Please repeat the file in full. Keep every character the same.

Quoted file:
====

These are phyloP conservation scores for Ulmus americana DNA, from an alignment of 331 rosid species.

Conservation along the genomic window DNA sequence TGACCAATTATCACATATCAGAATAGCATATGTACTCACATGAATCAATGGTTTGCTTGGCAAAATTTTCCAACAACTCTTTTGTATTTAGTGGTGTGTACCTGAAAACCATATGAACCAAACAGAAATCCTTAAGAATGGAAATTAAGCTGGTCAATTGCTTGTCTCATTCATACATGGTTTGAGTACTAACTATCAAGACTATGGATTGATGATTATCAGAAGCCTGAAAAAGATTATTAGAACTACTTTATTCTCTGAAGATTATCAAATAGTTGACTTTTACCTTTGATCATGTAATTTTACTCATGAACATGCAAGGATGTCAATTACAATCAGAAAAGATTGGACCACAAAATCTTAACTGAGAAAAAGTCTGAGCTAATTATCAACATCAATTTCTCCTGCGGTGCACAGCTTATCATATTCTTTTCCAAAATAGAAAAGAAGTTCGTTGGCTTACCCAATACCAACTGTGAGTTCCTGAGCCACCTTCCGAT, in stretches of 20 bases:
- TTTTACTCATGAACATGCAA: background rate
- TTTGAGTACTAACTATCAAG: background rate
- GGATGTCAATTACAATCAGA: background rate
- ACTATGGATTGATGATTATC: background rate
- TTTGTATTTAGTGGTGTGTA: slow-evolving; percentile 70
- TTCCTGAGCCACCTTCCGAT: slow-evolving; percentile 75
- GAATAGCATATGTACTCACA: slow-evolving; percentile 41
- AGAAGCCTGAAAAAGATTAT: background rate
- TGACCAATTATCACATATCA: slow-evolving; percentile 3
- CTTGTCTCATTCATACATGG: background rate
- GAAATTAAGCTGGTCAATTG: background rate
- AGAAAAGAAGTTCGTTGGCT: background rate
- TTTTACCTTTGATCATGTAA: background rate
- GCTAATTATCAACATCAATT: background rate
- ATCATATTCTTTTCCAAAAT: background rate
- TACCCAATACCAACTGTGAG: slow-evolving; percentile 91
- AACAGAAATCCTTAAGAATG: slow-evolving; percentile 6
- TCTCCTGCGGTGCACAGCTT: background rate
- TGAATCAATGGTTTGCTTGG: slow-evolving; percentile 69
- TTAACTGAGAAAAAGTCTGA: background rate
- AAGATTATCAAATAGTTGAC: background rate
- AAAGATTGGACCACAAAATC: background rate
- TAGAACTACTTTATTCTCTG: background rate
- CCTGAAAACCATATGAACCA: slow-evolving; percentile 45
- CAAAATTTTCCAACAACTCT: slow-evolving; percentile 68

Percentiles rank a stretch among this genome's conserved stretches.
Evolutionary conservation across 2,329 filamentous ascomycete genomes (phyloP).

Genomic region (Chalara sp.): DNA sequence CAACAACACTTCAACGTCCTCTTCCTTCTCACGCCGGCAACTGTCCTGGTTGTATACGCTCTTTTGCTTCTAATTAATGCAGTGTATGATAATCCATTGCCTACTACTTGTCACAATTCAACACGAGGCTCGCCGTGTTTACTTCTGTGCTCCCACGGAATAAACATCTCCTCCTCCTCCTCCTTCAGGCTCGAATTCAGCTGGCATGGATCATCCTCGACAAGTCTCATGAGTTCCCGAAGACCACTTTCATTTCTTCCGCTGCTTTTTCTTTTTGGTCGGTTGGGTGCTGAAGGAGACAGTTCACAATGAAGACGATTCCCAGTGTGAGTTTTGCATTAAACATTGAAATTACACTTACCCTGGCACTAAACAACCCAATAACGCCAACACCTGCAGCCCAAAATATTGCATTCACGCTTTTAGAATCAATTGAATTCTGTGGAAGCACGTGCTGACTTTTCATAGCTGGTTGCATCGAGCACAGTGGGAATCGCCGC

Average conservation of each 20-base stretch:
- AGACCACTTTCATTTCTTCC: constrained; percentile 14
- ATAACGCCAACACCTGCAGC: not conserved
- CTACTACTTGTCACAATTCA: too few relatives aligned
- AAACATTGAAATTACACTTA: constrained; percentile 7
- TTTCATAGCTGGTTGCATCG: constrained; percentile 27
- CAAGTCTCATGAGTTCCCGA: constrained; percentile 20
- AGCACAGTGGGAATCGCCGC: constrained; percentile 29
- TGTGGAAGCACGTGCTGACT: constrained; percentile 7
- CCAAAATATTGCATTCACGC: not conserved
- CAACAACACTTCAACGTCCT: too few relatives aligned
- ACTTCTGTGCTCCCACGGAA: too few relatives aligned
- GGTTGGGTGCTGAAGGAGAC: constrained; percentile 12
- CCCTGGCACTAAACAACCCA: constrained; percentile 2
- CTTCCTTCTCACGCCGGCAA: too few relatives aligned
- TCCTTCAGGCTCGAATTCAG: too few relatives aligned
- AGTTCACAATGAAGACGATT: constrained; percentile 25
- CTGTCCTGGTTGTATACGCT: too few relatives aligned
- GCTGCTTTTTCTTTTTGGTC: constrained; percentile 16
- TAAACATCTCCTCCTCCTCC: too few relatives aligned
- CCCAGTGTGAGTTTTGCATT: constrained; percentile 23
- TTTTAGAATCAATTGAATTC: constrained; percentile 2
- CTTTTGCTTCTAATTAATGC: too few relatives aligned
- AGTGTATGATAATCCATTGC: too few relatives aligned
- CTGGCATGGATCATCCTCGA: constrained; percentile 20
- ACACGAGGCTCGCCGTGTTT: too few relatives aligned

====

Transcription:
These are phyloP conservation scores for Ulmus americana DNA, from an alignment of 331 rosid species.

Conservation along the genomic window DNA sequence TGACCAATTATCACATATCAGAATAGCATATGTACTCACATGAATCAATGGTTTGCTTGGCAAAATTTTCCAACAACTCTTTTGTATTTAGTGGTGTGTACCTGAAAACCATATGAACCAAACAGAAATCCTTAAGAATGGAAATTAAGCTGGTCAATTGCTTGTCTCATTCATACATGGTTTGAGTACTAACTATCAAGACTATGGATTGATGATTATCAGAAGCCTGAAAAAGATTATTAGAACTACTTTATTCTCTGAAGATTATCAAATAGTTGACTTTTACCTTTGATCATGTAATTTTACTCATGAACATGCAAGGATGTCAATTACAATCAGAAAAGATTGGACCACAAAATCTTAACTGAGAAAAAGTCTGAGCTAATTATCAACATCAATTTCTCCTGCGGTGCACAGCTTATCATATTCTTTTCCAAAATAGAAAAGAAGTTCGTTGGCTTACCCAATACCAACTGTGAGTTCCTGAGCCACCTTCCGAT, in stretches of 20 bases:
- TTTTACTCATGAACATGCAA: background rate
- TTTGAGTACTAACTATCAAG: background rate
- GGATGTCAATTACAATCAGA: background rate
- ACTATGGATTGATGATTATC: background rate
- TTTGTATTTAGTGGTGTGTA: slow-evolving; percentile 70
- TTCCTGAGCCACCTTCCGAT: slow-evolving; percentile 75
- GAATAGCATATGTACTCACA: slow-evolving; percentile 41
- AGAAGCCTGAAAAAGATTAT: background rate
- TGACCAATTATCACATATCA: slow-evolving; percentile 3
- CTTGTCTCATTCATACATGG: background rate
- GAAATTAAGCTGGTCAATTG: background rate
- AGAAAAGAAGTTCGTTGGCT: background rate
- TTTTACCTTTGATCATGTAA: background rate
- GCTAATTATCAACATCAATT: background rate
- ATCATATTCTTTTCCAAAAT: background rate
- TACCCAATACCAACTGTGAG: slow-evolving; percentile 91
- AACAGAAATCCTTAAGAATG: slow-evolving; percentile 6
- TCTCCTGCGGTGCACAGCTT: background rate
- TGAATCAATGGTTTGCTTGG: slow-evolving; percentile 69
- TTAACTGAGAAAAAGTCTGA: background rate
- AAGATTATCAAATAGTTGAC: background rate
- AAAGATTGGACCACAAAATC: background rate
- TAGAACTACTTTATTCTCTG: background rate
- CCTGAAAACCATATGAACCA: slow-evolving; percentile 45
- CAAAATTTTCCAACAACTCT: slow-evolving; percentile 68

Percentiles rank a stretch among this genome's conserved stretches.
Evolutionary conservation across 2,329 filamentous ascomycete genomes (phyloP).

Genomic region (Chalara sp.): DNA sequence CAACAACACTTCAACGTCCTCTTCCTTCTCACGCCGGCAACTGTCCTGGTTGTATACGCTCTTTTGCTTCTAATTAATGCAGTGTATGATAATCCATTGCCTACTACTTGTCACAATTCAACACGAGGCTCGCCGTGTTTACTTCTGTGCTCCCACGGAATAAACATCTCCTCCTCCTCCTCCTTCAGGCTCGAATTCAGCTGGCATGGATCATCCTCGACAAGTCTCATGAGTTCCCGAAGACCACTTTCATTTCTTCCGCTGCTTTTTCTTTTTGGTCGGTTGGGTGCTGAAGGAGACAGTTCACAATGAAGACGATTCCCAGTGTGAGTTTTGCATTAAACATTGAAATTACACTTACCCTGGCACTAAACAACCCAATAACGCCAACACCTGCAGCCCAAAATATTGCATTCACGCTTTTAGAATCAATTGAATTCTGTGGAAGCACGTGCTGACTTTTCATAGCTGGTTGCATCGAGCACAGTGGGAATCGCCGC

Average conservation of each 20-base stretch:
- AGACCACTTTCATTTCTTCC: constrained; percentile 14
- ATAACGCCAACACCTGCAGC: not conserved
- CTACTACTTGTCACAATTCA: too few relatives aligned
- AAACATTGAAATTACACTTA: constrained; percentile 7
- TTTCATAGCTGGTTGCATCG: constrained; percentile 27
- CAAGTCTCATGAGTTCCCGA: constrained; percentile 20
- AGCACAGTGGGAATCGCCGC: constrained; percentile 29
- TGTGGAAGCACGTGCTGACT: constrained; percentile 7
- CCAAAATATTGCATTCACGC: not conserved
- CAACAACACTTCAACGTCCT: too few relatives aligned
- ACTTCTGTGCTCCCACGGAA: too few relatives aligned
- GGTTGGGTGCTGAAGGAGAC: constrained; percentile 12
- CCCTGGCACTAAACAACCCA: constrained; percentile 2
- CTTCCTTCTCACGCCGGCAA: too few relatives aligned
- TCCTTCAGGCTCGAATTCAG: too few relatives aligned
- AGTTCACAATGAAGACGATT: constrained; percentile 25
- CTGTCCTGGTTGTATACGCT: too few relatives aligned
- GCTGCTTTTTCTTTTTGGTC: constrained; percentile 16
- TAAACATCTCCTCCTCCTCC: too few relatives aligned
- CCCAGTGTGAGTTTTGCATT: constrained; percentile 23
- TTTTAGAATCAATTGAATTC: constrained; percentile 2
- CTTTTGCTTCTAATTAATGC: too few relatives aligned
- AGTGTATGATAATCCATTGC: too few relatives aligned
- CTGGCATGGATCATCCTCGA: constrained; percentile 20
- ACACGAGGCTCGCCGTGTTT: too few relatives aligned